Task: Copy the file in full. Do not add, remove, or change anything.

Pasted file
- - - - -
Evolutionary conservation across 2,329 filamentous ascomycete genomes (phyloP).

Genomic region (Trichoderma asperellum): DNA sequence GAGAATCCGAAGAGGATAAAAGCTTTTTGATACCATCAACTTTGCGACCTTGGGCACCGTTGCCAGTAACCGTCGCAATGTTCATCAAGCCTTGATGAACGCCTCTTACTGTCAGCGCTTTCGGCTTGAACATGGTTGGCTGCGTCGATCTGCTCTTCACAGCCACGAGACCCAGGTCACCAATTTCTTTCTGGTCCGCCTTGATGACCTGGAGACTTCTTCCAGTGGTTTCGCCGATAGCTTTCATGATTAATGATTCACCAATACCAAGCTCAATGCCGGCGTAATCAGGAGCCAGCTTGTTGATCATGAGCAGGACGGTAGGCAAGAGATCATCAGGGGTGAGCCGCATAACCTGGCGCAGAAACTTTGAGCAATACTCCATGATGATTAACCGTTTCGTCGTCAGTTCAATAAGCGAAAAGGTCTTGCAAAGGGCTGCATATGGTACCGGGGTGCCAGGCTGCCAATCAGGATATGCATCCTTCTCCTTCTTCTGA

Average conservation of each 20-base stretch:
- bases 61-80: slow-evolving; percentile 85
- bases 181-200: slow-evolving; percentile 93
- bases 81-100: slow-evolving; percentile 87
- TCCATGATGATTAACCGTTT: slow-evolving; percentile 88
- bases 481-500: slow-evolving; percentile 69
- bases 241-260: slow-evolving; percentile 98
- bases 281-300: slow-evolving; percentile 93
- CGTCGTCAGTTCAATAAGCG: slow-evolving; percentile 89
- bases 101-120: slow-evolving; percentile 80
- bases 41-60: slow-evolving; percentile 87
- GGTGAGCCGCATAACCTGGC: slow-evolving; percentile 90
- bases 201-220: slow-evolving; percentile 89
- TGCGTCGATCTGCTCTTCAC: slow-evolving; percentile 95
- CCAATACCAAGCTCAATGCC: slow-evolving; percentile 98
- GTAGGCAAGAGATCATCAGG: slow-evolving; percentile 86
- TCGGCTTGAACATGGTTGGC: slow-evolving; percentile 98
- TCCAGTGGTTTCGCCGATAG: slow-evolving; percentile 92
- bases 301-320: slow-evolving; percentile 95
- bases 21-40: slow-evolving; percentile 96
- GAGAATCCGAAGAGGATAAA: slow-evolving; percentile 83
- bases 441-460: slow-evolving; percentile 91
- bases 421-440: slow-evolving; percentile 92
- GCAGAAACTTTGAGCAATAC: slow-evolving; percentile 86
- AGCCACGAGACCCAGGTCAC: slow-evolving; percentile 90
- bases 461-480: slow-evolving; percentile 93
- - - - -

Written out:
Evolutionary conservation across 2,329 filamentous ascomycete genomes (phyloP).

Genomic region (Trichoderma asperellum): DNA sequence GAGAATCCGAAGAGGATAAAAGCTTTTTGATACCATCAACTTTGCGACCTTGGGCACCGTTGCCAGTAACCGTCGCAATGTTCATCAAGCCTTGATGAACGCCTCTTACTGTCAGCGCTTTCGGCTTGAACATGGTTGGCTGCGTCGATCTGCTCTTCACAGCCACGAGACCCAGGTCACCAATTTCTTTCTGGTCCGCCTTGATGACCTGGAGACTTCTTCCAGTGGTTTCGCCGATAGCTTTCATGATTAATGATTCACCAATACCAAGCTCAATGCCGGCGTAATCAGGAGCCAGCTTGTTGATCATGAGCAGGACGGTAGGCAAGAGATCATCAGGGGTGAGCCGCATAACCTGGCGCAGAAACTTTGAGCAATACTCCATGATGATTAACCGTTTCGTCGTCAGTTCAATAAGCGAAAAGGTCTTGCAAAGGGCTGCATATGGTACCGGGGTGCCAGGCTGCCAATCAGGATATGCATCCTTCTCCTTCTTCTGA

Average conservation of each 20-base stretch:
- bases 61-80: slow-evolving; percentile 85
- bases 181-200: slow-evolving; percentile 93
- bases 81-100: slow-evolving; percentile 87
- TCCATGATGATTAACCGTTT: slow-evolving; percentile 88
- bases 481-500: slow-evolving; percentile 69
- bases 241-260: slow-evolving; percentile 98
- bases 281-300: slow-evolving; percentile 93
- CGTCGTCAGTTCAATAAGCG: slow-evolving; percentile 89
- bases 101-120: slow-evolving; percentile 80
- bases 41-60: slow-evolving; percentile 87
- GGTGAGCCGCATAACCTGGC: slow-evolving; percentile 90
- bases 201-220: slow-evolving; percentile 89
- TGCGTCGATCTGCTCTTCAC: slow-evolving; percentile 95
- CCAATACCAAGCTCAATGCC: slow-evolving; percentile 98
- GTAGGCAAGAGATCATCAGG: slow-evolving; percentile 86
- TCGGCTTGAACATGGTTGGC: slow-evolving; percentile 98
- TCCAGTGGTTTCGCCGATAG: slow-evolving; percentile 92
- bases 301-320: slow-evolving; percentile 95
- bases 21-40: slow-evolving; percentile 96
- GAGAATCCGAAGAGGATAAA: slow-evolving; percentile 83
- bases 441-460: slow-evolving; percentile 91
- bases 421-440: slow-evolving; percentile 92
- GCAGAAACTTTGAGCAATAC: slow-evolving; percentile 86
- AGCCACGAGACCCAGGTCAC: slow-evolving; percentile 90
- bases 461-480: slow-evolving; percentile 93